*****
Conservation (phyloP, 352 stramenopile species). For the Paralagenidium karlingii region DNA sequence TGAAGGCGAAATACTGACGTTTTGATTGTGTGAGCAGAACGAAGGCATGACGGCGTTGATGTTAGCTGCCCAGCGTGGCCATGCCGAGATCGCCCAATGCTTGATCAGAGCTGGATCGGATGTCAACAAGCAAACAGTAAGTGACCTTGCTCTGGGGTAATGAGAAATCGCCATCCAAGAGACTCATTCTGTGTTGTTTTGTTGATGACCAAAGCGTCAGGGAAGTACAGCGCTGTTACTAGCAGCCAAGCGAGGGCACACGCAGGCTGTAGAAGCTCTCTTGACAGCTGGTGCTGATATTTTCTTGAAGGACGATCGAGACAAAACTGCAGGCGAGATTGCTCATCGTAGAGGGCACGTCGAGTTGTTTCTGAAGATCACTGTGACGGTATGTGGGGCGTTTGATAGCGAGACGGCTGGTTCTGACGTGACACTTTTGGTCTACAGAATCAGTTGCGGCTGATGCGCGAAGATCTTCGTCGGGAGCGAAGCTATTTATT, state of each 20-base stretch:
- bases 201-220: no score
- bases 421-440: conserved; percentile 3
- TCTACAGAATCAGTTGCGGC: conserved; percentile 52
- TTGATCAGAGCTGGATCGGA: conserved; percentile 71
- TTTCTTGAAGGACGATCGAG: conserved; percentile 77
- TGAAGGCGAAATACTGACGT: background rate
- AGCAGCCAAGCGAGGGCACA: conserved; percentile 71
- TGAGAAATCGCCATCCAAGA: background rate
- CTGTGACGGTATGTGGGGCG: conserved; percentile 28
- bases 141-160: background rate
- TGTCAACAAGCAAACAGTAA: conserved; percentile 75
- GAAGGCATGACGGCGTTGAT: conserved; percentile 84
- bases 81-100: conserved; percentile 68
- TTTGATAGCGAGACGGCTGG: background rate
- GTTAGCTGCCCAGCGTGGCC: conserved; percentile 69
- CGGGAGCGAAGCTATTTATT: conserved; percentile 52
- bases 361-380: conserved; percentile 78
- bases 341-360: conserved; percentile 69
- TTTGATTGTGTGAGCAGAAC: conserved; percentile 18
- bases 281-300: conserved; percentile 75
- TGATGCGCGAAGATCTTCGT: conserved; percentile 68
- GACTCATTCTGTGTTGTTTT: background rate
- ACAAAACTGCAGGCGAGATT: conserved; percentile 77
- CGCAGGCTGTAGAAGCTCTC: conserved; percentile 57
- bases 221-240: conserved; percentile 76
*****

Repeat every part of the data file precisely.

Conservation (phyloP, 352 stramenopile species). For the Paralagenidium karlingii region DNA sequence TGAAGGCGAAATACTGACGTTTTGATTGTGTGAGCAGAACGAAGGCATGACGGCGTTGATGTTAGCTGCCCAGCGTGGCCATGCCGAGATCGCCCAATGCTTGATCAGAGCTGGATCGGATGTCAACAAGCAAACAGTAAGTGACCTTGCTCTGGGGTAATGAGAAATCGCCATCCAAGAGACTCATTCTGTGTTGTTTTGTTGATGACCAAAGCGTCAGGGAAGTACAGCGCTGTTACTAGCAGCCAAGCGAGGGCACACGCAGGCTGTAGAAGCTCTCTTGACAGCTGGTGCTGATATTTTCTTGAAGGACGATCGAGACAAAACTGCAGGCGAGATTGCTCATCGTAGAGGGCACGTCGAGTTGTTTCTGAAGATCACTGTGACGGTATGTGGGGCGTTTGATAGCGAGACGGCTGGTTCTGACGTGACACTTTTGGTCTACAGAATCAGTTGCGGCTGATGCGCGAAGATCTTCGTCGGGAGCGAAGCTATTTATT, state of each 20-base stretch:
- bases 201-220: no score
- bases 421-440: conserved; percentile 3
- TCTACAGAATCAGTTGCGGC: conserved; percentile 52
- TTGATCAGAGCTGGATCGGA: conserved; percentile 71
- TTTCTTGAAGGACGATCGAG: conserved; percentile 77
- TGAAGGCGAAATACTGACGT: background rate
- AGCAGCCAAGCGAGGGCACA: conserved; percentile 71
- TGAGAAATCGCCATCCAAGA: background rate
- CTGTGACGGTATGTGGGGCG: conserved; percentile 28
- bases 141-160: background rate
- TGTCAACAAGCAAACAGTAA: conserved; percentile 75
- GAAGGCATGACGGCGTTGAT: conserved; percentile 84
- bases 81-100: conserved; percentile 68
- TTTGATAGCGAGACGGCTGG: background rate
- GTTAGCTGCCCAGCGTGGCC: conserved; percentile 69
- CGGGAGCGAAGCTATTTATT: conserved; percentile 52
- bases 361-380: conserved; percentile 78
- bases 341-360: conserved; percentile 69
- TTTGATTGTGTGAGCAGAAC: conserved; percentile 18
- bases 281-300: conserved; percentile 75
- TGATGCGCGAAGATCTTCGT: conserved; percentile 68
- GACTCATTCTGTGTTGTTTT: background rate
- ACAAAACTGCAGGCGAGATT: conserved; percentile 77
- CGCAGGCTGTAGAAGCTCTC: conserved; percentile 57
- bases 221-240: conserved; percentile 76